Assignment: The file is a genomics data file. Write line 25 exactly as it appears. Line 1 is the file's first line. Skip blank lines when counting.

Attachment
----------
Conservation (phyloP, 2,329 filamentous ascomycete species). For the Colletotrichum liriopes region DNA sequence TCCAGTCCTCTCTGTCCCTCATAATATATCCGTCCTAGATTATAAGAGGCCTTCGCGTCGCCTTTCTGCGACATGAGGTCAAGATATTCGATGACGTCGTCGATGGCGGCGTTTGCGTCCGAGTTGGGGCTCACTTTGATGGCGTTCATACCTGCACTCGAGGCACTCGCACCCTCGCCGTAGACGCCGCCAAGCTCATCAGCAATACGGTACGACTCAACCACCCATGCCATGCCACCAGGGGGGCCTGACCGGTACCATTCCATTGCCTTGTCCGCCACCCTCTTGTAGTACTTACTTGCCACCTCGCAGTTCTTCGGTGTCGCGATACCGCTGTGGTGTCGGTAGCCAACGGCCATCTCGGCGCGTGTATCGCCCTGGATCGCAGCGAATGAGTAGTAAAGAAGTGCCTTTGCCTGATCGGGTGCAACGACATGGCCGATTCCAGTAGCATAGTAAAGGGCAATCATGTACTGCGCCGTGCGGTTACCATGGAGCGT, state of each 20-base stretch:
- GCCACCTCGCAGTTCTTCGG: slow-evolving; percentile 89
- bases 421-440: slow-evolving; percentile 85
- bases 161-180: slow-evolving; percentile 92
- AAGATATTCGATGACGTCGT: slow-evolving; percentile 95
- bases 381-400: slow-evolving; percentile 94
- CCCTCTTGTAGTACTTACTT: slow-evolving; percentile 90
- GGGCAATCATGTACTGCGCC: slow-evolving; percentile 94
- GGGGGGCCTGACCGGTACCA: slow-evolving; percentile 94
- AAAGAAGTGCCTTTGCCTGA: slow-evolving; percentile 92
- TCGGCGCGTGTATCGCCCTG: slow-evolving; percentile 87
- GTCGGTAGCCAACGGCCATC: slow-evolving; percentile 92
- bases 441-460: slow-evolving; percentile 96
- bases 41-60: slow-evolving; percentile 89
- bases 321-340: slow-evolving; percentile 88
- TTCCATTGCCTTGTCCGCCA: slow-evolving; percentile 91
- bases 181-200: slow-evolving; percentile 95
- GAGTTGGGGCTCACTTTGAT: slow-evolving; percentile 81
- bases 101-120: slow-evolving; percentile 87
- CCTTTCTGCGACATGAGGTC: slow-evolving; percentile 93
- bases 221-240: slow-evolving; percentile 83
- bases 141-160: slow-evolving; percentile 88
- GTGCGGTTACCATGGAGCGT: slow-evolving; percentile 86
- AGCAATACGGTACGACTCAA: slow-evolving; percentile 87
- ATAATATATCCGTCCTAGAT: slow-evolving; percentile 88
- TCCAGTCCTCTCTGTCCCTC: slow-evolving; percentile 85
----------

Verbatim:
- ATAATATATCCGTCCTAGAT: slow-evolving; percentile 88